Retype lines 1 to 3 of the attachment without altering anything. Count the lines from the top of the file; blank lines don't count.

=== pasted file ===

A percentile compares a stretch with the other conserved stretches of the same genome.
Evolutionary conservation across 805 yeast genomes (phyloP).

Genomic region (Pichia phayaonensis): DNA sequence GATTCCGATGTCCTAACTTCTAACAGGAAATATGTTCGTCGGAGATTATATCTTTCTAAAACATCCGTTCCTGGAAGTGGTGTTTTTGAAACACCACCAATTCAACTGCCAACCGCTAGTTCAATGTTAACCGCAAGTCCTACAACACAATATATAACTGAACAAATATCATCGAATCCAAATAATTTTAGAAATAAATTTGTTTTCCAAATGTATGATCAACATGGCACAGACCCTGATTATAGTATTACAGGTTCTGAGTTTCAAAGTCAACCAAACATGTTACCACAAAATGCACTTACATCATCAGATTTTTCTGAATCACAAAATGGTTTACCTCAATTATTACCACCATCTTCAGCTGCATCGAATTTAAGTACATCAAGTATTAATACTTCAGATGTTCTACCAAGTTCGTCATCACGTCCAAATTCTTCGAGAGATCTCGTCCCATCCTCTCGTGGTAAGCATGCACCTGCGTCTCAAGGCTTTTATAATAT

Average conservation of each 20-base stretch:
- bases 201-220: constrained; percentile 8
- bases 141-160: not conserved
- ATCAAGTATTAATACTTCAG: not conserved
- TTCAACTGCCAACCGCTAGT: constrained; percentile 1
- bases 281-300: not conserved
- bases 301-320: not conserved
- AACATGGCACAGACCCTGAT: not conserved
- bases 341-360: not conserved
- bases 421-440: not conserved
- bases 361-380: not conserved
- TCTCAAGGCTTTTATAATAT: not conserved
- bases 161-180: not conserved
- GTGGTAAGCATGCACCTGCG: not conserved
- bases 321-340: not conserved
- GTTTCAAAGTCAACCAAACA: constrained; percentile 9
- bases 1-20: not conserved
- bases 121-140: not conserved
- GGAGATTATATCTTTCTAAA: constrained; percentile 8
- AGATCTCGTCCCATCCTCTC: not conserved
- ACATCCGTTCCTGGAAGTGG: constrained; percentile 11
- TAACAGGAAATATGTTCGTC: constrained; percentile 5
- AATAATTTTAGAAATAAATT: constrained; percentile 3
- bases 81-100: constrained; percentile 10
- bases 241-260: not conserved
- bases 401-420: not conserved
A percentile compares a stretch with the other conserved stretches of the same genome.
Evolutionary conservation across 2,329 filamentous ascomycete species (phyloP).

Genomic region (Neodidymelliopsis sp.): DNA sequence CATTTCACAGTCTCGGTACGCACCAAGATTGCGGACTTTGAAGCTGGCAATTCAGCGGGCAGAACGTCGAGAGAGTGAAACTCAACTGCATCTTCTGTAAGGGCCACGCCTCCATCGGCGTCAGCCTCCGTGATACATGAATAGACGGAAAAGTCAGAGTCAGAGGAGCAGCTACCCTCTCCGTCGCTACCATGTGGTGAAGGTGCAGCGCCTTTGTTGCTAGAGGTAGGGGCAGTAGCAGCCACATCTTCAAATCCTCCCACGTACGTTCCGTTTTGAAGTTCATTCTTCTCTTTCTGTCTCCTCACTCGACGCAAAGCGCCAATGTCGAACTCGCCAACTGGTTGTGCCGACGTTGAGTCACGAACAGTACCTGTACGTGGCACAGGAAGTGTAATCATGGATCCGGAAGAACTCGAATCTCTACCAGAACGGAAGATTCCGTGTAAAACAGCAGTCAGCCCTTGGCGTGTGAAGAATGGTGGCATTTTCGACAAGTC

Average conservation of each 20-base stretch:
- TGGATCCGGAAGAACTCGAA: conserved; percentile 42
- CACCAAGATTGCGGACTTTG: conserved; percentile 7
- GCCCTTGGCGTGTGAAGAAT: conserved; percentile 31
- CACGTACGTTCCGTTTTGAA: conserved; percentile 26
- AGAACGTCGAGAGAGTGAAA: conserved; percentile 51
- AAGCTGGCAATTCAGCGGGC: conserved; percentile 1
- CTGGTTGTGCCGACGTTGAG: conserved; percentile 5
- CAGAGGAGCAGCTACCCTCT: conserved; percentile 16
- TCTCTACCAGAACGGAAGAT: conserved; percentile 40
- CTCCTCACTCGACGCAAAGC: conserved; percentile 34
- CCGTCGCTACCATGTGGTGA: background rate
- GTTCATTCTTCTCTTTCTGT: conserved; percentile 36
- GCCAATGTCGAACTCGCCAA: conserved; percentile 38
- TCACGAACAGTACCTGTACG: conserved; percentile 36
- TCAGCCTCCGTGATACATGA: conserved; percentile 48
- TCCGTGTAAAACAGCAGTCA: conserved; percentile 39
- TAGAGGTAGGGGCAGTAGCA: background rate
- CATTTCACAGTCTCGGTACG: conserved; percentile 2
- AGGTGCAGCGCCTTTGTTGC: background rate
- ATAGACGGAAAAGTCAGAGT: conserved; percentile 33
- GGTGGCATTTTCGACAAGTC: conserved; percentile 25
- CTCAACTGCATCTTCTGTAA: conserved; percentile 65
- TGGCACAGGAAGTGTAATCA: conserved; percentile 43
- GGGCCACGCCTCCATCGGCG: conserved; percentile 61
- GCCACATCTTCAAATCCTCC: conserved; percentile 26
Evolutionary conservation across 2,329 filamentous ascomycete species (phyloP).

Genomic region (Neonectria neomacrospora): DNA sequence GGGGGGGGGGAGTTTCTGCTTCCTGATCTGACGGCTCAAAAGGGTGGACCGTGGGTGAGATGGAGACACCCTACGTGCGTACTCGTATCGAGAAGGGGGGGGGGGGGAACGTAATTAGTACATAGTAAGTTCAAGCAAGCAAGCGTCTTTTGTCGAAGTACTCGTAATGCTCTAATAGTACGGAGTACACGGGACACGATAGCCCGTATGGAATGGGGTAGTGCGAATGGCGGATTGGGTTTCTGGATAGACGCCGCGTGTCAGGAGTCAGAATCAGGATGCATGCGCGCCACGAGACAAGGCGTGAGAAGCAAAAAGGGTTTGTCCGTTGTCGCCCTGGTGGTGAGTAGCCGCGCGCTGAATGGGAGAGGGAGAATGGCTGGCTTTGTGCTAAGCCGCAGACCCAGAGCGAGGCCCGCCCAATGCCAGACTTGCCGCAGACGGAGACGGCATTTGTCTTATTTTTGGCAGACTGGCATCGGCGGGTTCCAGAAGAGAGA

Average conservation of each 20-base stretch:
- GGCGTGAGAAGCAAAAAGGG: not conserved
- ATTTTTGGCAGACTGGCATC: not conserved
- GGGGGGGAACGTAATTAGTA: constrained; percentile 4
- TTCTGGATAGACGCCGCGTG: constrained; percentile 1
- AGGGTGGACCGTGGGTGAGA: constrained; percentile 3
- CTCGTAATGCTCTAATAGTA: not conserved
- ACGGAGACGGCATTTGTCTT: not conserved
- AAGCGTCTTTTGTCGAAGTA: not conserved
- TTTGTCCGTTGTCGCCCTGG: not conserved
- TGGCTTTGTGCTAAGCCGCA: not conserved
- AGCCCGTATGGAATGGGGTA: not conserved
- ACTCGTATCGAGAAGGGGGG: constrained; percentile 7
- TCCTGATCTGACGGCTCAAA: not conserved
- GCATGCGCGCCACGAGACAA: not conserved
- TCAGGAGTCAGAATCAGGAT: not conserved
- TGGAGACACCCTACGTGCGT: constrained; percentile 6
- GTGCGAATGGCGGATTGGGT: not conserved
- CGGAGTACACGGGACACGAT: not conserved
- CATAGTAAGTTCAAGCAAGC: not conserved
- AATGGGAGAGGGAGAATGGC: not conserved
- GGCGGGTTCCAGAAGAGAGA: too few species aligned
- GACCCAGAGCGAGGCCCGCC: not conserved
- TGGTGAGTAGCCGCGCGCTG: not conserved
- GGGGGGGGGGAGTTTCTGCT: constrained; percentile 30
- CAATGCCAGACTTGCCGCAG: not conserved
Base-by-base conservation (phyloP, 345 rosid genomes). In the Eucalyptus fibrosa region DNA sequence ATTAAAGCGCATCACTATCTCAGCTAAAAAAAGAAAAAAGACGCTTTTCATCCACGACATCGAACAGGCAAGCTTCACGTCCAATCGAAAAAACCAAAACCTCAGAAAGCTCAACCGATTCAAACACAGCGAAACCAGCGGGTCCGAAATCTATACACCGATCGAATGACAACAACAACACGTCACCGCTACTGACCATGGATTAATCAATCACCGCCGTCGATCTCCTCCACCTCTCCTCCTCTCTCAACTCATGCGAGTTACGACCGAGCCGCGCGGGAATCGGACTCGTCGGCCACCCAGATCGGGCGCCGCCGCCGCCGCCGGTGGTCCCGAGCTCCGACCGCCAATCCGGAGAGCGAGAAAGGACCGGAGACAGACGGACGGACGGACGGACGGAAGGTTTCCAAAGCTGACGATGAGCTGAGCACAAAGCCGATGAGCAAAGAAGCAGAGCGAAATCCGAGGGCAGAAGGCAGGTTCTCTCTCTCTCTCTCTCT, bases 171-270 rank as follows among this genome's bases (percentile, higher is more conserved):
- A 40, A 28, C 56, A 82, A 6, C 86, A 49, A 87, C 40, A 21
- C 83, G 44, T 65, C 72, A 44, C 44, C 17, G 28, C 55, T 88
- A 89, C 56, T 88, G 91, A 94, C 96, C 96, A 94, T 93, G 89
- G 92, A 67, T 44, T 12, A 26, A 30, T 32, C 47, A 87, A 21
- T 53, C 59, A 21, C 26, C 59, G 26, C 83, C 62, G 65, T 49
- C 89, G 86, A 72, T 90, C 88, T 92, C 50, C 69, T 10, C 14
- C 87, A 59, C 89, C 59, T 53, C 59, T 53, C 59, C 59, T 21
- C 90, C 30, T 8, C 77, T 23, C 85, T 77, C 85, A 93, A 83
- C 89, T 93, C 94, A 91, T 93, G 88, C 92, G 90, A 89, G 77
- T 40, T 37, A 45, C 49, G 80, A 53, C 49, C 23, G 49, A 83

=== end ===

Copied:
A percentile compares a stretch with the other conserved stretches of the same genome.
Evolutionary conservation across 805 yeast genomes (phyloP).

Genomic region (Pichia phayaonensis): DNA sequence GATTCCGATGTCCTAACTTCTAACAGGAAATATGTTCGTCGGAGATTATATCTTTCTAAAACATCCGTTCCTGGAAGTGGTGTTTTTGAAACACCACCAATTCAACTGCCAACCGCTAGTTCAATGTTAACCGCAAGTCCTACAACACAATATATAACTGAACAAATATCATCGAATCCAAATAATTTTAGAAATAAATTTGTTTTCCAAATGTATGATCAACATGGCACAGACCCTGATTATAGTATTACAGGTTCTGAGTTTCAAAGTCAACCAAACATGTTACCACAAAATGCACTTACATCATCAGATTTTTCTGAATCACAAAATGGTTTACCTCAATTATTACCACCATCTTCAGCTGCATCGAATTTAAGTACATCAAGTATTAATACTTCAGATGTTCTACCAAGTTCGTCATCACGTCCAAATTCTTCGAGAGATCTCGTCCCATCCTCTCGTGGTAAGCATGCACCTGCGTCTCAAGGCTTTTATAATAT